That's the conclusion of a study by researchers in Alabama who were already studying the region's oysters before the spill happened — giving them before, during, and after samples to test. Using isotopic ratios, the researchers found little evidence of oil in the oyster's flesh or shells.
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This is becoming more and more common, and while the end user normally doesn't make out well in a class-action suit, large settlements do provide a punishment and deterrent to corporations that abuse their power. The question becomes, what do we do to fix this so that consumers are truly protected?
But as he puts it, Microsoft will also “pro-actively” drive licensing deals. “We will go out and look for areas where we see a lot people who are probably using our technology in one form or another,” he says, “and we kinda ask ourselves whether it has risen to a level that we care about and we want to have some conversations.” Basically, this involves a Microsoft lawyer like Kaefer trying to convince lawyers at other companies that their technology infringes on Microsoft patents — and that they should pay to license those patents. According to Kaefer, these discussions can spans months — or even years."
This is why I am looking for a modern solution to implement some professional-yet-still-home-sized library management. Ideally, this should include some cool features like RFID tags or NFC for keeping track of the books, finding and checking them out quickly, if I decide to lent one.
One problem seems to be the short lifetime of RFID tags (only 5-10 years). Given that many books will probably only be read or checked out once or twice in this period at best, the administrative effort seems very large.
I have also been largely unsuccessful in finding tags or solutions that go beyond the cheap 5 to 20 item "starter kits", yet still remain affordable and below the industrial scale.
Also, what would be suitable and affordable readers/writers for the tags in this context?
Finally, as many of the books are old folios or fairly precious first editions, everything must be non-destructive and should be removable without damage to the books if need be.
(Note: Scanning ISBN's with a hand-held barcode scanner is not an option, as many books are old (pre-ISBN) or special editions).
Software-wise, I would like to have a nice and modern-looking, easy-to-use software that can interface with the hardware side as described above. I do not necessarily need multi-user or networking capabilities at this point.
I hope the CSI (Combined Slashdot Intelligence) has some helpful ideas and pointers for me on this!
NASA told its staff this week that a laptop containing sensitive personal information for a large number of employees and contractors was stolen two weeks ago from a locked vehicle. Although the laptop was password protected, the information had not been encrypted, which could give skilled hackers full access to the contents. In its notice to employees on Tuesday, the agency said:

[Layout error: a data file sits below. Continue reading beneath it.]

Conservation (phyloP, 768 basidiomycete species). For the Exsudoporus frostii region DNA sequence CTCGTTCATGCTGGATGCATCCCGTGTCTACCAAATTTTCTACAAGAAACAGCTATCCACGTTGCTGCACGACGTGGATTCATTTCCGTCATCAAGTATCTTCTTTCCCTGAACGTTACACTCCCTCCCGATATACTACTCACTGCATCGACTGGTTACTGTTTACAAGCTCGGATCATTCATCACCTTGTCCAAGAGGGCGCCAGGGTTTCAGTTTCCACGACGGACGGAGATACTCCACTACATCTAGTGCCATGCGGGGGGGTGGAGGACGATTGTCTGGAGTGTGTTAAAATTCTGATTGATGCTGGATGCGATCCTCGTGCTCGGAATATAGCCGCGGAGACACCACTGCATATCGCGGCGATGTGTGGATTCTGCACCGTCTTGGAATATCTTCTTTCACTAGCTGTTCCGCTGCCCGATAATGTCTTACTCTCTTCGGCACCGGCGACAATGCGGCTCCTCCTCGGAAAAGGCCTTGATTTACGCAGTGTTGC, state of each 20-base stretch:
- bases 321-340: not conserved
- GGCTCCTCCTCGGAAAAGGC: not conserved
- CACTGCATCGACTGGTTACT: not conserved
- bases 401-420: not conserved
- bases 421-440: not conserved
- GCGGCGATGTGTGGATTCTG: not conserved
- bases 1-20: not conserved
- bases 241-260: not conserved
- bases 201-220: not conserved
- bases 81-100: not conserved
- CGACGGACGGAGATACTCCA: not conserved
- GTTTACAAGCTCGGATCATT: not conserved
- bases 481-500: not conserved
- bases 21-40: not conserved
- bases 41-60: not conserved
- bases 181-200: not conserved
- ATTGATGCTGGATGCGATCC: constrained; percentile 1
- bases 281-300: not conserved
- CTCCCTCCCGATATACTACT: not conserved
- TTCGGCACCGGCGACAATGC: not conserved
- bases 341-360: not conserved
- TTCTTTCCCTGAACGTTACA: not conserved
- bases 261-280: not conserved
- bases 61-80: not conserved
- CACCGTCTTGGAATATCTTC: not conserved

"On Oct. 31, 2012, a NASA laptop and official NASA documents issued to a headquarters employee were stolen from the employee’s locked vehicle. The laptop contained records of sensitive personally identifiable information for a large number of NASA employees, contractors and others. Although the laptop was password protected, it did not have whole disk encryption software, which means the information on the laptop could be accessible to unauthorized individuals. We are thoroughly assessing and investigating the incident and taking every possible action to mitigate the risk of harm or inconvenience to affected employees."
This is not the first time NASA has suffered a serious breach. The agency has long been a target for cybercriminals looking to pilfer sensitive research. In 2004, computers at several NASA sites, including its Jet Propulsion Laboratory in Pasadena, Calif., were breached. And as recently as March, the company reported a breach that was also caused by a stolen laptop. Given its history, it is unclear why the agency has not stepped up its security practices. Beth Dickey, a NASA spokeswoman, said that in this most recent case, the employee’s laptop had been for a security upgrade.
“The laptop was scheduled to receive encryption, as part of an ongoing, agency-wide effort to encrypt whole disks of all NASA computers,” Ms. Dickey said. “This one just hadn’t been done yet.”
NASA has said it plans to have all of its laptops running whole-disk encryption software by Dec. 21.
Built using a scanner, a vacuum cleaner and various other components, the Linear Book Scanner was developed by engineers during the "20 percent time" that Google allocates for personal projects.
The license is highly permissive, thus it's possible the design and building costs can be improved. Any takers?
The DARPA research will take four years, cost $18 million and promises to also help secure critical systems such as aircraft, vehicles and medical devices and make their code more stable.